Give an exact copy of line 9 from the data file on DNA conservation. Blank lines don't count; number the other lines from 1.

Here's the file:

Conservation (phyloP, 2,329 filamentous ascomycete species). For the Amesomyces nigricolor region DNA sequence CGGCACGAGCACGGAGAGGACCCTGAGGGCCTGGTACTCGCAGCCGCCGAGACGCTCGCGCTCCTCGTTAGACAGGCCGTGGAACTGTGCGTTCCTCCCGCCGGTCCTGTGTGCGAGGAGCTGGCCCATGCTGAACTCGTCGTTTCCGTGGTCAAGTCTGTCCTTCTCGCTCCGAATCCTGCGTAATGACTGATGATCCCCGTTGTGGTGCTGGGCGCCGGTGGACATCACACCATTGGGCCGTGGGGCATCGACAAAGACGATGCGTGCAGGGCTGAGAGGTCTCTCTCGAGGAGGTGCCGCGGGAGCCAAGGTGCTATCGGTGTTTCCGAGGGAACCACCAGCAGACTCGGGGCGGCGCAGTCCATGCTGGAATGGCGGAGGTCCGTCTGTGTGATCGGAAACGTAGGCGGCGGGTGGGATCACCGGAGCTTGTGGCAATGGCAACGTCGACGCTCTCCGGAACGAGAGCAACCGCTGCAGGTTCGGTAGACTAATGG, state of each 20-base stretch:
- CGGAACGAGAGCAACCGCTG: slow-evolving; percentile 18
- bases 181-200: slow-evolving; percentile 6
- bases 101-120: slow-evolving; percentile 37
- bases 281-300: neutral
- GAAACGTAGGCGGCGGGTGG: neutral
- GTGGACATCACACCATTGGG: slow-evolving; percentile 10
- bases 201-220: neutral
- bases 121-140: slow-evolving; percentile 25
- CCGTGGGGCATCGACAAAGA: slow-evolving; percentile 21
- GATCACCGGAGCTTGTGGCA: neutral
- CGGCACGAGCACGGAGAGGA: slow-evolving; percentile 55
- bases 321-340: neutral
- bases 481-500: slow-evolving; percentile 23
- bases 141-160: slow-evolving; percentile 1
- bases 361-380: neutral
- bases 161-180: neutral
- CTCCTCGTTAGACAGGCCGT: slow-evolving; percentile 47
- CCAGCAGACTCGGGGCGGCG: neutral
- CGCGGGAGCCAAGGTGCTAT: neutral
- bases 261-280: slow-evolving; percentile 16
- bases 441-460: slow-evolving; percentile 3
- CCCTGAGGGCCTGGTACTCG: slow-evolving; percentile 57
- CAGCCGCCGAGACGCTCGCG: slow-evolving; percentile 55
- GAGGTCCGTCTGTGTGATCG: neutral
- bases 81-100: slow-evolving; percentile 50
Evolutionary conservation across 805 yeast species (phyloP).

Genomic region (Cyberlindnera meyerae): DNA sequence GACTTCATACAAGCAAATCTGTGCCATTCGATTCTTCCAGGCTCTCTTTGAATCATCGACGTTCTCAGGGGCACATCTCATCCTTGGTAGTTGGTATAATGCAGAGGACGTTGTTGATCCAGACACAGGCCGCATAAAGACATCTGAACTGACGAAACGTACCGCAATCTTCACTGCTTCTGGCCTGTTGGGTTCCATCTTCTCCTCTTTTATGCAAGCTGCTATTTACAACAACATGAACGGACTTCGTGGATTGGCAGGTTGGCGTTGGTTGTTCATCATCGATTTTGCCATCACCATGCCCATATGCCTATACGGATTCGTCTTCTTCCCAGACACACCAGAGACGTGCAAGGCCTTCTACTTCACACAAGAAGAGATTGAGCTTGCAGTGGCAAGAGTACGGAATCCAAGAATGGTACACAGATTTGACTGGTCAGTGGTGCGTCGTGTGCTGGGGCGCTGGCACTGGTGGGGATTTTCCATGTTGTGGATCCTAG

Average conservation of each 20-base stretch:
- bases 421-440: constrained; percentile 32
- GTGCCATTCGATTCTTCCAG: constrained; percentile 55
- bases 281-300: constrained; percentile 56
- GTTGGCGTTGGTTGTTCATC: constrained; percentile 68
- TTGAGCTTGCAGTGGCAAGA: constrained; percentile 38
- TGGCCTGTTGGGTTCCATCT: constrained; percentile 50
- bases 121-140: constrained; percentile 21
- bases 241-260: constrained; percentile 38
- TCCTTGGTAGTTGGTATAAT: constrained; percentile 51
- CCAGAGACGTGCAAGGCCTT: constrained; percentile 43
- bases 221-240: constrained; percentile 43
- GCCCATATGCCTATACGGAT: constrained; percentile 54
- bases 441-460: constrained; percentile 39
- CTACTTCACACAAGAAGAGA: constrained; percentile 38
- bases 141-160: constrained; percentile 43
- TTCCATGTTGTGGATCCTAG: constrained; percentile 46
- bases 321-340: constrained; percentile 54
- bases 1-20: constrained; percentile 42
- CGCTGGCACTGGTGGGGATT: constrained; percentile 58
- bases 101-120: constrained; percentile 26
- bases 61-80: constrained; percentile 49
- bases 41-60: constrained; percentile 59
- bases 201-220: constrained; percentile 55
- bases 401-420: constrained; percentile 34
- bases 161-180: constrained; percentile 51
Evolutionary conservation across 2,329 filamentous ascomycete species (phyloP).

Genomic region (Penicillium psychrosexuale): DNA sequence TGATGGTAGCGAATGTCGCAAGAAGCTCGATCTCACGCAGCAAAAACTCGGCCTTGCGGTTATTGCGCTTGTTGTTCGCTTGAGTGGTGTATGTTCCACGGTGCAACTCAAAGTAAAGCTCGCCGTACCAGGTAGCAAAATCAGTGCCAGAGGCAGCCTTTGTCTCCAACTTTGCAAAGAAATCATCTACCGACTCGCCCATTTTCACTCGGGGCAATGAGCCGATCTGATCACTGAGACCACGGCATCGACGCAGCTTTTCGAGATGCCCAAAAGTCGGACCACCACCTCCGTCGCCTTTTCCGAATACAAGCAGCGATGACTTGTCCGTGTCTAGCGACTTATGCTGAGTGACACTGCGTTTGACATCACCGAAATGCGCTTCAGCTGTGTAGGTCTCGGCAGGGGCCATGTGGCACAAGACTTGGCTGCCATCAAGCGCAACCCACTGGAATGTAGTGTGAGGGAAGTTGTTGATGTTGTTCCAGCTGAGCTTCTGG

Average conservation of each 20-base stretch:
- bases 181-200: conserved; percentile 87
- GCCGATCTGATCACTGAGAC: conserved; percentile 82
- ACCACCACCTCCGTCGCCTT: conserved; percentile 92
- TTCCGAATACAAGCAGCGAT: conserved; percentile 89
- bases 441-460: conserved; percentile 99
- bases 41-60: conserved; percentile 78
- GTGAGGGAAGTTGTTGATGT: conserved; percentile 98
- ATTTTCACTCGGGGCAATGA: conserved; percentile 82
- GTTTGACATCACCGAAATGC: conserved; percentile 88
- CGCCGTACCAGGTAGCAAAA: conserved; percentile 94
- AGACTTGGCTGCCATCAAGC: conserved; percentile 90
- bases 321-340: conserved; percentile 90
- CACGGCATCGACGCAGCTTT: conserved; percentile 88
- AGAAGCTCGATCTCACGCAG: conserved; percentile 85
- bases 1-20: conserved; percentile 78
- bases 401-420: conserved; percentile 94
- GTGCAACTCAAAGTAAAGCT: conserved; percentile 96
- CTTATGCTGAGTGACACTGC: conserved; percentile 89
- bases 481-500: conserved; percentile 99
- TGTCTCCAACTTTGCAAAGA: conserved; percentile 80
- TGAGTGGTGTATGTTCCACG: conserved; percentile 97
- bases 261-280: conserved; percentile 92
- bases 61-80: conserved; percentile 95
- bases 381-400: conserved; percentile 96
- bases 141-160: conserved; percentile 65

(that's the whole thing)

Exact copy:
- bases 121-140: slow-evolving; percentile 25